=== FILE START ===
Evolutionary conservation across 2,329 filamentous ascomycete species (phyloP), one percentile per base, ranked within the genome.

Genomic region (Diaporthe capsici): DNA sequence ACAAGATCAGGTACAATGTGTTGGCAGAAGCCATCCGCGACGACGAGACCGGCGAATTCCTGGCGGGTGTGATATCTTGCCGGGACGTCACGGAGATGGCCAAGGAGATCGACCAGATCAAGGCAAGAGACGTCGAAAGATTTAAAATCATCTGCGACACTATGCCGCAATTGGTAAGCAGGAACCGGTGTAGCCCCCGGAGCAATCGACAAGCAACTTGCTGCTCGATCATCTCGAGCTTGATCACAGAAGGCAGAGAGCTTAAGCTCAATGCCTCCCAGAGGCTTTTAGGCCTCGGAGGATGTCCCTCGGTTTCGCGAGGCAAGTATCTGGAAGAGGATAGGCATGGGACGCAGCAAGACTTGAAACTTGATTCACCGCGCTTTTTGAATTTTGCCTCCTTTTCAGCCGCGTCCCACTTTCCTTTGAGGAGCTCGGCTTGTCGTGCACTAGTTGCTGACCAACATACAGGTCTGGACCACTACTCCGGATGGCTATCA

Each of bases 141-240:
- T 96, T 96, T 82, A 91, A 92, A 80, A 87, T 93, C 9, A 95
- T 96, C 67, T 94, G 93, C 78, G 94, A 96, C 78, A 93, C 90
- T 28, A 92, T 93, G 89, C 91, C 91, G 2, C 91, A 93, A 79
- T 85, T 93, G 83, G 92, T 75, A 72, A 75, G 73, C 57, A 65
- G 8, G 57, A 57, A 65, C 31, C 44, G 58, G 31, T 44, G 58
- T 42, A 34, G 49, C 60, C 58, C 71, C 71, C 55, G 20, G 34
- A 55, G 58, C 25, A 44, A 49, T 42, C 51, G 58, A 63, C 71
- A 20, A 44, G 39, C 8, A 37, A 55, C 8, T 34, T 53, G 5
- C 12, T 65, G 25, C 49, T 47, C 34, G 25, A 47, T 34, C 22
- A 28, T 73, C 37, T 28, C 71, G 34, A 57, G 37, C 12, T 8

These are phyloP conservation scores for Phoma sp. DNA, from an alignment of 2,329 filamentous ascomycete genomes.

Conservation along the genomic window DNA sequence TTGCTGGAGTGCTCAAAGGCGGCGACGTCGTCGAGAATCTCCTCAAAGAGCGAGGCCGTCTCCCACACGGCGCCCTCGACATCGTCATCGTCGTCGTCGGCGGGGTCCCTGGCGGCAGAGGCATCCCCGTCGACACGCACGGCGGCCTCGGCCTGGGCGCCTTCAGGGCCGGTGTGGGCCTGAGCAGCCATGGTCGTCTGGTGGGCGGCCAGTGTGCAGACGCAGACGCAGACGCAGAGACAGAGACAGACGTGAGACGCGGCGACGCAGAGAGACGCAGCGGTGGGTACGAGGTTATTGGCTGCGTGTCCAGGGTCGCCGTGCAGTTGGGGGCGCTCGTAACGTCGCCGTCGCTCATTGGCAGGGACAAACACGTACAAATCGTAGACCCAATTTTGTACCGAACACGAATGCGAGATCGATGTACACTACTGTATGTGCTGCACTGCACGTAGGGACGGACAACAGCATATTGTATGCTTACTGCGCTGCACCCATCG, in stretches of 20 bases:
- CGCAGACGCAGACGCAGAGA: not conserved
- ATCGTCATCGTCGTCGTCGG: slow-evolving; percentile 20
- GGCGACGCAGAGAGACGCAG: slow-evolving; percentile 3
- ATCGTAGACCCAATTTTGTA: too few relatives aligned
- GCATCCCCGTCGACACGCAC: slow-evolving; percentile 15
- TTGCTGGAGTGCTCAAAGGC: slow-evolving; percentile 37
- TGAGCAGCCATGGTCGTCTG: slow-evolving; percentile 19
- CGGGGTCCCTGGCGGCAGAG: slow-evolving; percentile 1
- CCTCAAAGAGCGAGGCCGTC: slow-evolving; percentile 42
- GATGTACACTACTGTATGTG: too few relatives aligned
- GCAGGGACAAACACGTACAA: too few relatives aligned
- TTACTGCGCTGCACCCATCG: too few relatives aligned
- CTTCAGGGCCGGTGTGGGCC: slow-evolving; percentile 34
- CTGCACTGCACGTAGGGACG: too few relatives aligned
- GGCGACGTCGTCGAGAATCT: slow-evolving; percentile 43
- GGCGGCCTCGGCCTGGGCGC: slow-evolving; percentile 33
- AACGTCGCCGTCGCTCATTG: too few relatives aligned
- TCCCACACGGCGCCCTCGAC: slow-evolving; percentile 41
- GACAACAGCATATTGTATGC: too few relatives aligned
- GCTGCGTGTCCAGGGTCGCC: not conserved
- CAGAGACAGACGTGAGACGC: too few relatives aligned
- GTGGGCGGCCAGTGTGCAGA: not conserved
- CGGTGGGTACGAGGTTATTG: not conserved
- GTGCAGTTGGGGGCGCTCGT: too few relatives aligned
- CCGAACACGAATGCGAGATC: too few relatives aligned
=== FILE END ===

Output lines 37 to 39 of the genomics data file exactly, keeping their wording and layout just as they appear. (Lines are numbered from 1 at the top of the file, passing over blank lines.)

- GTGGGCGGCCAGTGTGCAGA: not conserved
- CGGTGGGTACGAGGTTATTG: not conserved
- GTGCAGTTGGGGGCGCTCGT: too few relatives aligned